Published in Archer:
In hindsight, getting through high school is still one of the most arduous experiences I’ve ever had. When I look back, the most vivid memories that come to mind are vignettes of a scared, frightened teenager whose biggest fear was being outed as gay against his will.
It didn’t help that the circumstances back then worked against me – I was raised in an extremely conservative family and attended a Catholic school where I basically became the poster boy for ‘most likely to be gay’ due to my lack of characteristics that were deemed masculine. It got to a point where I felt constantly suicidal. I like to think that had the Safe Schools Coalition been in place back then, my high school experience would have been much more positive.
Although Cory Bernardi’s smear campaign towards the Safe Schools program is considered old news, the cuts have thrown the government’s role on LGBT issues into the spotlight. The government is not only responsible for deciding who can marry; many of their policy decisions impact LGBT visibility and community.
Many have seen first hand the positive effect that LGBT focused programs have on young people in schools. Julia Pavlovic strongly endorses the Safe Schools program and helps organise it at her school.
“It’s had a positive impact on our school and on my peers as it has helped them understand gender equality and how to help those who feel alienated in what they are experiencing,” Pavlovic said.
“The Safe Schools program does not in any way ‘sexualise’ children or ‘influence them into the gay lifestyle’. It educates. It helps. It encourages others to understand…everyone has a right to be whoever they want.”
Meanwhile, secondary students like Kate*, who identifies as lesbian, can personally vouch for the positive outcomes the program has brought to her life.
Lonely and confused, she felt that her school treated the topic of sexuality and gender identity as something completely off limits. This thought echoed even more so during Health classes, where most of the education seemed to relate to heterosexual individuals only.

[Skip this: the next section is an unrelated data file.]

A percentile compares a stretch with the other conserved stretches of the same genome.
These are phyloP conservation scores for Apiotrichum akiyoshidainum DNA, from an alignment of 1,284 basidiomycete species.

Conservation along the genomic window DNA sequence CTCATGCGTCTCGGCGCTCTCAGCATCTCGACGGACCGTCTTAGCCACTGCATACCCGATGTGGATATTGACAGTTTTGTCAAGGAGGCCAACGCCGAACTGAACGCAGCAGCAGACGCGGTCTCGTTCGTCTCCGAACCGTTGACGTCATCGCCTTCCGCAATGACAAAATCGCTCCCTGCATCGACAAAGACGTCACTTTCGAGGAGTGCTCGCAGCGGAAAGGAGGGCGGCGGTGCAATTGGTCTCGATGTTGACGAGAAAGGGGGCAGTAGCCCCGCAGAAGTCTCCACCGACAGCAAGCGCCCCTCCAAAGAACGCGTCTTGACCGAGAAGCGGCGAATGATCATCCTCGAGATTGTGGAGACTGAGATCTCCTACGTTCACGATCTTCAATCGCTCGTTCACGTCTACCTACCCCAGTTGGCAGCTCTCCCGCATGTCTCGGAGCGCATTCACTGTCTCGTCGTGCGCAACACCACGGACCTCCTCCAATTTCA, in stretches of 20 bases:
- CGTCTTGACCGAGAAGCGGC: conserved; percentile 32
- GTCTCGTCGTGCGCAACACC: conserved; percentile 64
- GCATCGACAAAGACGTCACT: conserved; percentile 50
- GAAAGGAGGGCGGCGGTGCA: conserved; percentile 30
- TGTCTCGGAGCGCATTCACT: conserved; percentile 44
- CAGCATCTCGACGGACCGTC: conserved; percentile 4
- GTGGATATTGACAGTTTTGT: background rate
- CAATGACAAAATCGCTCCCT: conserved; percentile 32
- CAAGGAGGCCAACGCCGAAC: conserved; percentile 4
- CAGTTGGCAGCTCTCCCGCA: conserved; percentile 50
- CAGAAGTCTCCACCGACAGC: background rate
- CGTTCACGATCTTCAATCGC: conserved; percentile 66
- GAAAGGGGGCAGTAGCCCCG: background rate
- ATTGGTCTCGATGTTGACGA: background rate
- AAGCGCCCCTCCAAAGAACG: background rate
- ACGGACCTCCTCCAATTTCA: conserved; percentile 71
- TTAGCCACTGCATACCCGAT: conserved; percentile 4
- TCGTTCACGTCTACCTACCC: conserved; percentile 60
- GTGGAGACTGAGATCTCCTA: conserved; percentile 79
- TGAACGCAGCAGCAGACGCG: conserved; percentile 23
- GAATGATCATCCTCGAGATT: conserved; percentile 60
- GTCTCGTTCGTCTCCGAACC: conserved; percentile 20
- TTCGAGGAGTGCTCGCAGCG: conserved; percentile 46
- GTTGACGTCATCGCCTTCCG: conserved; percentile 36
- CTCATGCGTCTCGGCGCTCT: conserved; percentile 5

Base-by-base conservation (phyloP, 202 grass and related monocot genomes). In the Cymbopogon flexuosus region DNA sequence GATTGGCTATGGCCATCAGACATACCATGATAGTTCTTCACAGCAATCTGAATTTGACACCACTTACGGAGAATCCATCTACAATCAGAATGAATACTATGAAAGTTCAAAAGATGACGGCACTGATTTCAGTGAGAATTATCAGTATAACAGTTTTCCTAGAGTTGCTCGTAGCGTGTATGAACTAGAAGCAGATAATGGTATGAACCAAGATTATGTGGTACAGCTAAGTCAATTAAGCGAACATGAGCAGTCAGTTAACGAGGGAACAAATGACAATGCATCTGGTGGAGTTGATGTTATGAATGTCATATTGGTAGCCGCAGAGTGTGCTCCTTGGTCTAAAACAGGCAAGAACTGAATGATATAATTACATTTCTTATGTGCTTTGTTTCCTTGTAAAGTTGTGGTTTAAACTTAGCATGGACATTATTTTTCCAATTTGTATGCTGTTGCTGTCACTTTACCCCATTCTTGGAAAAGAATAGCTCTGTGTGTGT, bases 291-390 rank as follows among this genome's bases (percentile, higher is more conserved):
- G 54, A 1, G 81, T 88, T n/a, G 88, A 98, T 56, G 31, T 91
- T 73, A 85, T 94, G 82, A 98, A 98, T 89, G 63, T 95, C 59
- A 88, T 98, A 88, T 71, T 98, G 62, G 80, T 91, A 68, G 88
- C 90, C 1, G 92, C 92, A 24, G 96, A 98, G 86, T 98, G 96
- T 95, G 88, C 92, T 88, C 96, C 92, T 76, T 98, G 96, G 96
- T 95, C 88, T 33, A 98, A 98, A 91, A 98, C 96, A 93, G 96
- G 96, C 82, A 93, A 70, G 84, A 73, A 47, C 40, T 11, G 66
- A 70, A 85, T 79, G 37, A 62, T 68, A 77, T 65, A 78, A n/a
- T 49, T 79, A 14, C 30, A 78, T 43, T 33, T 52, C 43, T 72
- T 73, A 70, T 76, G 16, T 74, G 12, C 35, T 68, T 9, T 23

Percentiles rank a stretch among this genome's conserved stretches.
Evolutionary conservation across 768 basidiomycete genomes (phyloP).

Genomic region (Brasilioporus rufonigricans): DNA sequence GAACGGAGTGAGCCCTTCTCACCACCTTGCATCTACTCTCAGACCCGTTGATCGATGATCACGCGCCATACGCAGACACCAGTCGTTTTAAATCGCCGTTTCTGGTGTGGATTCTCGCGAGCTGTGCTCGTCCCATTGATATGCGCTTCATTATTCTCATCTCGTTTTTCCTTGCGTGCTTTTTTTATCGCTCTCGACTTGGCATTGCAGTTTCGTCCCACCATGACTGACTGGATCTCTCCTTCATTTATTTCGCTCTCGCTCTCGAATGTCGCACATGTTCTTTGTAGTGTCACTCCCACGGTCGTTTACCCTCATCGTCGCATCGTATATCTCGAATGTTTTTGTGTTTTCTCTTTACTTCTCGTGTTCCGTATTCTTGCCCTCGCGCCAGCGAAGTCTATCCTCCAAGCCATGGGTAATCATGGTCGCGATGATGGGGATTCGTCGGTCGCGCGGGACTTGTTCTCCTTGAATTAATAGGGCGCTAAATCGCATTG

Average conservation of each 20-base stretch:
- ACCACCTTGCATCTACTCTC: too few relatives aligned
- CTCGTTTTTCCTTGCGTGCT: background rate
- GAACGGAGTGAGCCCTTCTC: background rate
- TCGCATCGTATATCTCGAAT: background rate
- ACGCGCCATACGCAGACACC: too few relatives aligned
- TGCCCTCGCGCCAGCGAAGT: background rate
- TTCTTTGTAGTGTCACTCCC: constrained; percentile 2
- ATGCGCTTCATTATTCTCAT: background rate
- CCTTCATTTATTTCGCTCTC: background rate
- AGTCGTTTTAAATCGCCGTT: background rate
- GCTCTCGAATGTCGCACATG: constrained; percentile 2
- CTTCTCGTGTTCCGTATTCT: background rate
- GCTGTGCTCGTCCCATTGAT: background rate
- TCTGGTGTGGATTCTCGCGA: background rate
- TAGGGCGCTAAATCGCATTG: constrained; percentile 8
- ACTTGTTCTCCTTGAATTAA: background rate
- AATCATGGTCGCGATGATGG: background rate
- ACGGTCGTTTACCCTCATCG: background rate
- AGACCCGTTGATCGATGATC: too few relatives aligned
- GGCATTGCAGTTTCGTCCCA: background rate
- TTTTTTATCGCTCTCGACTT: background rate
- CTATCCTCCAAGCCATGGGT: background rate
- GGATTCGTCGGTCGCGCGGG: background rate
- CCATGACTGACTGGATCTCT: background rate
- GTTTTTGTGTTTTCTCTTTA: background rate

It wasn’t until her school signed up to be a part of the Safe Schools Coalition two years ago that Kate began to feel any sort of representation amongst her peers. Her cohort welcomed the program with open arms, further encouraging the school to have its first IDAHOT celebration, raise money for LGBTI organisations such as Minus18 and update the health books with an additional chapter dedicated to gender and sexuality.
Anxiety levels within the young LGBT community have risen exponentially since debates on the Safe Schools Coalition first took centre stage in the media. Queer counselling hotlines like QLife have received a significant increase in distressed calls from young queer people. QLife National Project Manager Stella Topaz notes that QLife has “never been so busy”.
“Young people are saying that they are largely supported by peers but they aren’t sure they will be supported by parents, schools, adults and communities,” said Topaz.
“Many described marriage equality as inevitable and an obvious matter of justice, yet see how their lives are being used to wage political fights and how disparagingly marriage equality, along with same sex and same gender relationships, are talked about.”
Despite the increasingly distressed voices of young LGBTI people, the Federal Government recently defunded YEAH, an organisation that deliver effective youth led sexual health education and provide Archer Magazine with office space. Given that over 75% of STIs occur among young people, the government seems to be abandoning an at-risk population once again.
The defunding of YEAH, along with the Safe Schools cuts, testify to a wider governmental problem. These cuts target the most vulnerable group in society – young people who require support as they try to establish their individual identity, living in a world that won’t take their voices seriously until adulthood, all the while being wrongly represented by grown adults who do not share their views on wellbeing and health.
The CEO of YEAH, Alischa Ross, said that breaking the news of the organisation’s defunding to its network of volunteers was the “most heartbreaking thing of all.”
“For 11 years YEAH has consistently delivered highly effective youth led sexual health promotion for young Australians. The decision by the Federal Government to defund YEAH is nothing less than outrageous,” states Ross in a media release. “Why throw away all that has been invested in building a highly successful grassroots youth organisation that now sees upwards of 60 young people joining our online Red Aware campaign each week?”
Ross further adds that the organisation only has a minimal investment for the huge return they provide to young people. YEAH receives less than half a million dollars per annum, with the funds being allocated in developing their workshops held all over Australia, training young volunteers, and providing updated resources to their ever increasing subscriber base.
In short, none of the funding they receive is ever wasted. The government’s continued policy-informed attacks on the LGBT community are especially deplorable because those impacted by their actions are the vulnerable youth in our community who need support the most.
*Name changed for privacy reasons.
Click here to sign the petition to save YEAH.